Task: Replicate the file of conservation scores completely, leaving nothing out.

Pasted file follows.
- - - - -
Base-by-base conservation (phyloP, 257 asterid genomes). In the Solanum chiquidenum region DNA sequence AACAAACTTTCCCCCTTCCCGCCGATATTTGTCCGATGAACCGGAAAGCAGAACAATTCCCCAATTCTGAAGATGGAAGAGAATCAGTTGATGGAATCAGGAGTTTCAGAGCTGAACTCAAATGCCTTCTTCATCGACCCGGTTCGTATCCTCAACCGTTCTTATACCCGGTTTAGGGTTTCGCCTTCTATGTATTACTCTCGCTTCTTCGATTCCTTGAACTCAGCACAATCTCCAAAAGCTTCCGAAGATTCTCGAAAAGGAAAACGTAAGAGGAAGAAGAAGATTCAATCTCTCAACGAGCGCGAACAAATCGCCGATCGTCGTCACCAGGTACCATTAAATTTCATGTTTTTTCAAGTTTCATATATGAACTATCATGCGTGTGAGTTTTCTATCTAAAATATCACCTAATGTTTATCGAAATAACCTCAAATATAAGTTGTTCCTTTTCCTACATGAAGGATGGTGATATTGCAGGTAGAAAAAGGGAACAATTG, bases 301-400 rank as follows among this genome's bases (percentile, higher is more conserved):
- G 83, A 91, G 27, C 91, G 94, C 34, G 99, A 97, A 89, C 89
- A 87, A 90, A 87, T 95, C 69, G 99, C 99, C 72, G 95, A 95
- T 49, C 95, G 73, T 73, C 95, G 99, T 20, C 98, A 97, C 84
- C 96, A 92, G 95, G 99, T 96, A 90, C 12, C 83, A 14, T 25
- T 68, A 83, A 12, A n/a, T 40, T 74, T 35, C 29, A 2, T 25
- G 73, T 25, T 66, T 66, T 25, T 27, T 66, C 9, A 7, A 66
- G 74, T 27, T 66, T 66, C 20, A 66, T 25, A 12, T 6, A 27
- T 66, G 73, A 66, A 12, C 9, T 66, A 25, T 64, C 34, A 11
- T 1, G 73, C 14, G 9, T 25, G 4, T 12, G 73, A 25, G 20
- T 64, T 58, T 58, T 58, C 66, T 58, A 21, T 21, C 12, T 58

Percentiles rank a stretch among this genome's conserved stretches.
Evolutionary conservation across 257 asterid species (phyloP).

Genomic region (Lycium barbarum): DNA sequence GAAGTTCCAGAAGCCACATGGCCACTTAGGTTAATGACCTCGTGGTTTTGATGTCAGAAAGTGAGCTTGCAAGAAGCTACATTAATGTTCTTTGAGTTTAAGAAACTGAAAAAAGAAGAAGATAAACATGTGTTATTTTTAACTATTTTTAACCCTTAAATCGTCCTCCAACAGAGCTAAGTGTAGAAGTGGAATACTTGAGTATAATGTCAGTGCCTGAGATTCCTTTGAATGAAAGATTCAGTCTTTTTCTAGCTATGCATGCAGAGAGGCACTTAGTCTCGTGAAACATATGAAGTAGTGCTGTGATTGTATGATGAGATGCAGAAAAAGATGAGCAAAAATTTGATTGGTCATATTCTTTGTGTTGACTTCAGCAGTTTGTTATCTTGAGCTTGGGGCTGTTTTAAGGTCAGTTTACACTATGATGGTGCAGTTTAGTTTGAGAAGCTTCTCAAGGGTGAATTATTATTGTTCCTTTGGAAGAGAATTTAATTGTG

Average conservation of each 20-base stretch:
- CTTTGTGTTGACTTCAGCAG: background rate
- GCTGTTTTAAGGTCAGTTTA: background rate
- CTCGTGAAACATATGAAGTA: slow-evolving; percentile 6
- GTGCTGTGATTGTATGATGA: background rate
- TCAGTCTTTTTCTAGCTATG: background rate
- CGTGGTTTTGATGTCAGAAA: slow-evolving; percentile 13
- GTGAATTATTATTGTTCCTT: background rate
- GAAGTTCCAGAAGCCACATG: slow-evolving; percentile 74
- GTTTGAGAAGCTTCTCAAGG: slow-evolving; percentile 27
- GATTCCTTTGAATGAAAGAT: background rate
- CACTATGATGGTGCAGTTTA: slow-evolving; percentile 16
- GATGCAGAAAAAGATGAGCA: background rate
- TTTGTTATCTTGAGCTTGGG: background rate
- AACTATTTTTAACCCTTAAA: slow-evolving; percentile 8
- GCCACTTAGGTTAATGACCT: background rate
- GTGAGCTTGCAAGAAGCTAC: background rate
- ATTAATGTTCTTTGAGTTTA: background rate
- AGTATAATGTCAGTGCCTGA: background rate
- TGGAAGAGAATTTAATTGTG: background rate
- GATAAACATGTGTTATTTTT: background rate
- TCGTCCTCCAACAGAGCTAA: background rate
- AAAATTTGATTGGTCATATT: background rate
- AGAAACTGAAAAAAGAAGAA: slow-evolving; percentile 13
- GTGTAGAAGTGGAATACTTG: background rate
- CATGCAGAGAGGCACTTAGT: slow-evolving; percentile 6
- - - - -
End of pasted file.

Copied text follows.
Base-by-base conservation (phyloP, 257 asterid genomes). In the Solanum chiquidenum region DNA sequence AACAAACTTTCCCCCTTCCCGCCGATATTTGTCCGATGAACCGGAAAGCAGAACAATTCCCCAATTCTGAAGATGGAAGAGAATCAGTTGATGGAATCAGGAGTTTCAGAGCTGAACTCAAATGCCTTCTTCATCGACCCGGTTCGTATCCTCAACCGTTCTTATACCCGGTTTAGGGTTTCGCCTTCTATGTATTACTCTCGCTTCTTCGATTCCTTGAACTCAGCACAATCTCCAAAAGCTTCCGAAGATTCTCGAAAAGGAAAACGTAAGAGGAAGAAGAAGATTCAATCTCTCAACGAGCGCGAACAAATCGCCGATCGTCGTCACCAGGTACCATTAAATTTCATGTTTTTTCAAGTTTCATATATGAACTATCATGCGTGTGAGTTTTCTATCTAAAATATCACCTAATGTTTATCGAAATAACCTCAAATATAAGTTGTTCCTTTTCCTACATGAAGGATGGTGATATTGCAGGTAGAAAAAGGGAACAATTG, bases 301-400 rank as follows among this genome's bases (percentile, higher is more conserved):
- G 83, A 91, G 27, C 91, G 94, C 34, G 99, A 97, A 89, C 89
- A 87, A 90, A 87, T 95, C 69, G 99, C 99, C 72, G 95, A 95
- T 49, C 95, G 73, T 73, C 95, G 99, T 20, C 98, A 97, C 84
- C 96, A 92, G 95, G 99, T 96, A 90, C 12, C 83, A 14, T 25
- T 68, A 83, A 12, A n/a, T 40, T 74, T 35, C 29, A 2, T 25
- G 73, T 25, T 66, T 66, T 25, T 27, T 66, C 9, A 7, A 66
- G 74, T 27, T 66, T 66, C 20, A 66, T 25, A 12, T 6, A 27
- T 66, G 73, A 66, A 12, C 9, T 66, A 25, T 64, C 34, A 11
- T 1, G 73, C 14, G 9, T 25, G 4, T 12, G 73, A 25, G 20
- T 64, T 58, T 58, T 58, C 66, T 58, A 21, T 21, C 12, T 58

Percentiles rank a stretch among this genome's conserved stretches.
Evolutionary conservation across 257 asterid species (phyloP).

Genomic region (Lycium barbarum): DNA sequence GAAGTTCCAGAAGCCACATGGCCACTTAGGTTAATGACCTCGTGGTTTTGATGTCAGAAAGTGAGCTTGCAAGAAGCTACATTAATGTTCTTTGAGTTTAAGAAACTGAAAAAAGAAGAAGATAAACATGTGTTATTTTTAACTATTTTTAACCCTTAAATCGTCCTCCAACAGAGCTAAGTGTAGAAGTGGAATACTTGAGTATAATGTCAGTGCCTGAGATTCCTTTGAATGAAAGATTCAGTCTTTTTCTAGCTATGCATGCAGAGAGGCACTTAGTCTCGTGAAACATATGAAGTAGTGCTGTGATTGTATGATGAGATGCAGAAAAAGATGAGCAAAAATTTGATTGGTCATATTCTTTGTGTTGACTTCAGCAGTTTGTTATCTTGAGCTTGGGGCTGTTTTAAGGTCAGTTTACACTATGATGGTGCAGTTTAGTTTGAGAAGCTTCTCAAGGGTGAATTATTATTGTTCCTTTGGAAGAGAATTTAATTGTG

Average conservation of each 20-base stretch:
- CTTTGTGTTGACTTCAGCAG: background rate
- GCTGTTTTAAGGTCAGTTTA: background rate
- CTCGTGAAACATATGAAGTA: slow-evolving; percentile 6
- GTGCTGTGATTGTATGATGA: background rate
- TCAGTCTTTTTCTAGCTATG: background rate
- CGTGGTTTTGATGTCAGAAA: slow-evolving; percentile 13
- GTGAATTATTATTGTTCCTT: background rate
- GAAGTTCCAGAAGCCACATG: slow-evolving; percentile 74
- GTTTGAGAAGCTTCTCAAGG: slow-evolving; percentile 27
- GATTCCTTTGAATGAAAGAT: background rate
- CACTATGATGGTGCAGTTTA: slow-evolving; percentile 16
- GATGCAGAAAAAGATGAGCA: background rate
- TTTGTTATCTTGAGCTTGGG: background rate
- AACTATTTTTAACCCTTAAA: slow-evolving; percentile 8
- GCCACTTAGGTTAATGACCT: background rate
- GTGAGCTTGCAAGAAGCTAC: background rate
- ATTAATGTTCTTTGAGTTTA: background rate
- AGTATAATGTCAGTGCCTGA: background rate
- TGGAAGAGAATTTAATTGTG: background rate
- GATAAACATGTGTTATTTTT: background rate
- TCGTCCTCCAACAGAGCTAA: background rate
- AAAATTTGATTGGTCATATT: background rate
- AGAAACTGAAAAAAGAAGAA: slow-evolving; percentile 13
- GTGTAGAAGTGGAATACTTG: background rate
- CATGCAGAGAGGCACTTAGT: slow-evolving; percentile 6